The coach believed his rules and methods were the bedrock of Marion High School's athletic excellence. But as the values of his athletes' parents shifted, and as the school administration changed, Hipple's strictness, and his refusal to adapt his methods in any major way, led to his downfall . . .

The greatness of great coaches like Hipple is due in part to their strictness . . . The refusal to change, however . . . eventually becomes a liability. And as stability becomes stubbornness, even great coaches can become victims of their own unwavering principles.

Sunday, August 7, 2011

Reflections on "A Coach's Life"

One year ago this month, A Coach's Life was launched at a book party in my hometown, Marion, Iowa.

I should have kept a journal.

Now the book is poised for a new launch, dressed up in a new cover and ready to seek a wider audience through a cooperative marketing program with the publisher. Inside it will be essentially the same, although I've been able to fix some minor factual and stylistic errors and to add (and subtract) a few words here and there.

But before pushing ahead, let's look back at what the book has meant to me and to others since it was published.


New friendships. Rekindled friendships. Deepened friendships.

The reaction has been so genuinely friendly and accepting that I can hardly believe it.

We had a terrific launch party, held in an art gallery in old uptown Marion.  The building had held a hardware store in my youth.  I signed about 80 books, and some folks who hadn't seen each other in years sat at tiny tables, catching up and reminiscing.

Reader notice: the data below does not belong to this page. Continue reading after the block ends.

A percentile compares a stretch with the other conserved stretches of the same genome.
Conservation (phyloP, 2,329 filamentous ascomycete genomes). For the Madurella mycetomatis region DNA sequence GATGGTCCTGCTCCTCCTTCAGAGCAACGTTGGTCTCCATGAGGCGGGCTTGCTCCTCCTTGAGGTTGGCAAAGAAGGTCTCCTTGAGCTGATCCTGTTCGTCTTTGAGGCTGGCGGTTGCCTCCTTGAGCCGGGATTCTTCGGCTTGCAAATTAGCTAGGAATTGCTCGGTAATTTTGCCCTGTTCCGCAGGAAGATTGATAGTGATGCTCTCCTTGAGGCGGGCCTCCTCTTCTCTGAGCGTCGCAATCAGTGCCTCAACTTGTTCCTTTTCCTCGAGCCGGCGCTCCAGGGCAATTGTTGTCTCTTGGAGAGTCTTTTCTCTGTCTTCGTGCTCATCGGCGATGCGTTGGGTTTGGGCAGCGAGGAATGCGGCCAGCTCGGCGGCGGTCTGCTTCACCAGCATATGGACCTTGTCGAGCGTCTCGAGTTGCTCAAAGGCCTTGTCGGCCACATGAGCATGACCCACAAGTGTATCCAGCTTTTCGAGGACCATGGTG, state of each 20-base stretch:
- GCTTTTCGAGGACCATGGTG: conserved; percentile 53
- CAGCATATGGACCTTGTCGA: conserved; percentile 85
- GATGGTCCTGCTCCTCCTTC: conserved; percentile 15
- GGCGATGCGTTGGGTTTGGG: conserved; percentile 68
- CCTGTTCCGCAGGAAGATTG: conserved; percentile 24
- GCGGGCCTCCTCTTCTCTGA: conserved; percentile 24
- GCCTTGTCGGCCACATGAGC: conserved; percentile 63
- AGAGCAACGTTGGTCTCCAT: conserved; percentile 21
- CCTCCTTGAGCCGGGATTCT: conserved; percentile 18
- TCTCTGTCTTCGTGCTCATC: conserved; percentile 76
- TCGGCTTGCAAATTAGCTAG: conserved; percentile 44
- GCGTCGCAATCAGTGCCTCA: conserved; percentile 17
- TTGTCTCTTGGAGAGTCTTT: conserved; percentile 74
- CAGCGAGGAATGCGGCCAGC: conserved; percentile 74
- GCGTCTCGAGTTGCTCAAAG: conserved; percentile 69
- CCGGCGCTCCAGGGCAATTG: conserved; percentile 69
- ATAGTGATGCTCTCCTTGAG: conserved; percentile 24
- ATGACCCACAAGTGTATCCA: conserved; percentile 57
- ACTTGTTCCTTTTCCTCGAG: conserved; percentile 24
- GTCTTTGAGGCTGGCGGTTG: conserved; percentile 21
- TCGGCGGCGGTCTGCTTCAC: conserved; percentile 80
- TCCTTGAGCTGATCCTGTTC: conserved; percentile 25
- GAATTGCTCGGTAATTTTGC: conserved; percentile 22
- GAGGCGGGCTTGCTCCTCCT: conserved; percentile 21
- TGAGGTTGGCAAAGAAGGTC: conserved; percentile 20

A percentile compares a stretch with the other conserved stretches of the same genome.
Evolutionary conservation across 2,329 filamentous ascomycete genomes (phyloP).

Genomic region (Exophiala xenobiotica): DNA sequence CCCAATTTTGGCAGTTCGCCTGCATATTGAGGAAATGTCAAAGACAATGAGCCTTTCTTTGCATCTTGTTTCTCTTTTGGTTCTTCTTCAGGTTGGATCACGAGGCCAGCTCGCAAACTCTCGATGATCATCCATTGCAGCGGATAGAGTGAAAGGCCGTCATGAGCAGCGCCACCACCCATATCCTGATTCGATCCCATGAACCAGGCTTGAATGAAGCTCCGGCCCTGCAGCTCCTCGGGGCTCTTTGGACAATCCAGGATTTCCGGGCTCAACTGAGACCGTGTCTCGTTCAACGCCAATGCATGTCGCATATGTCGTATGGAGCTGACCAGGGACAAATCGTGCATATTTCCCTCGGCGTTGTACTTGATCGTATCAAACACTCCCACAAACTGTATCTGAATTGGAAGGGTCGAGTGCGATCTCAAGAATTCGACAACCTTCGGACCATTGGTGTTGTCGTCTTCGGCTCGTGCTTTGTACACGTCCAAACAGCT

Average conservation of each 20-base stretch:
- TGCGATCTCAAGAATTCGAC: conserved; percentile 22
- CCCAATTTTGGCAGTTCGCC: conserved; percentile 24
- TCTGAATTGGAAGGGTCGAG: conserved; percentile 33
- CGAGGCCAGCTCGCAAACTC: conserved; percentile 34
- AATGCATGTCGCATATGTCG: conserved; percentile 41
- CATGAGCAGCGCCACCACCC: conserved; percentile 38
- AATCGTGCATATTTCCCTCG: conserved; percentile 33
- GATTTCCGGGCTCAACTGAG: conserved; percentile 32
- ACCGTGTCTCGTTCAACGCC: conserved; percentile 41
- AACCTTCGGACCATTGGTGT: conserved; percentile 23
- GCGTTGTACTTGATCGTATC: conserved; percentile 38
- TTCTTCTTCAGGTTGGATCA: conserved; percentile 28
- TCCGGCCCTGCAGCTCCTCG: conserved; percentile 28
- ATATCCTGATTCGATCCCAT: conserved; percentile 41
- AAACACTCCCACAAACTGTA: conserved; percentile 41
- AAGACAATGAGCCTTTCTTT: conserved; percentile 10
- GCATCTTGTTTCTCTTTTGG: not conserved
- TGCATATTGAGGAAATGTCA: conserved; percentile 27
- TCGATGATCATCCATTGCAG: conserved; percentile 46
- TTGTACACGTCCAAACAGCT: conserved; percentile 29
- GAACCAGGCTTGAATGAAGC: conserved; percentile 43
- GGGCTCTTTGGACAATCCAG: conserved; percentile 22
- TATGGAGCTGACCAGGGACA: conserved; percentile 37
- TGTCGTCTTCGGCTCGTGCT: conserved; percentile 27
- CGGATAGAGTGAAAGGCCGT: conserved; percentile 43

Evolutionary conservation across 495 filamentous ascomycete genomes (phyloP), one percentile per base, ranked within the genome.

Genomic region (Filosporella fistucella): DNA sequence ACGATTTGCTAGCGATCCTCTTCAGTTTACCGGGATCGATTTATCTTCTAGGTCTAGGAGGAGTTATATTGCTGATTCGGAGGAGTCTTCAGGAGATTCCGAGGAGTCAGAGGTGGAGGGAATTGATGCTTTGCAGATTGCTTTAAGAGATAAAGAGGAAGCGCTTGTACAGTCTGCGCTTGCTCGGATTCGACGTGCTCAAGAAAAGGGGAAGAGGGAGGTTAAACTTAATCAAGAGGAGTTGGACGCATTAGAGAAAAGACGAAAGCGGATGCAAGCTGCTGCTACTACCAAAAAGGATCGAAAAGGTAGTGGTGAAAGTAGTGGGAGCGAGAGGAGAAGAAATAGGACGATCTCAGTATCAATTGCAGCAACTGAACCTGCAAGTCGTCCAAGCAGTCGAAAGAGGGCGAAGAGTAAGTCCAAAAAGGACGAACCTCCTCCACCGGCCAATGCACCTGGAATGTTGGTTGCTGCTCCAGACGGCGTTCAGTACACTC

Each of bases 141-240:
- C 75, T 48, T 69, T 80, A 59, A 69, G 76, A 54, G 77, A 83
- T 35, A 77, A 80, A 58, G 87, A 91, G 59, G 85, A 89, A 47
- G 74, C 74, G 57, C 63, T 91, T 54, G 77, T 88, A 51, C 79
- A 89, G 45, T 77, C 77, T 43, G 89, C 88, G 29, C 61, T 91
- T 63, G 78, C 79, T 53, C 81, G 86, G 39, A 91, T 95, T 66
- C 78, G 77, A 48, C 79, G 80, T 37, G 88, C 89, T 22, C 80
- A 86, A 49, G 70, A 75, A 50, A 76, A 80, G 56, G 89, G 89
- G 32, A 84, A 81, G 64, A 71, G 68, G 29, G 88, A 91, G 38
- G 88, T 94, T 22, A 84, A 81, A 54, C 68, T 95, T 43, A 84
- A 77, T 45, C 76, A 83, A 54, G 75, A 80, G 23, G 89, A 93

A few weeks later, my wife and I rode in a red convertible in the Swamp Fox Festival Parade, laughing and waving at all the kids and dogs that lined the parade route. It was good that some dogs came out, because the grand marshal of the parade was a recently retired drug-sniffing dog, being honored for its long service to the town.

We had great turnouts for talks at the Marion Public Library and the Old Settlers' brunch. There were a lot of Hipplemen at both events, and they were laughing at my gags before I could deliver the punchlines. (Book talks in Tipton and Des Moines were less well attended, but no matter, the folks there enjoyed it.)

But the truly wonderful thing was how welcoming people were, how willing to tell me how much they enjoyed the book, and even thanking me for writing it.

I wrote the book out of my love for the times and town of my childhood, and I guess it showed, for I received love in return. Who says you can't go home again? Not me.

Some of the stories I heard about the book and its role in people's lives were heartwarming and heart wrenching--and completely unexpected.

  • Family members took turns reading the book to a dying man in his hospice bed. 
  • A man who bore lifelong anger at the Coach Hipple read the book reluctantly and discovered in it something that led him to forgive the coach and to rid himself of the burden of his resentment.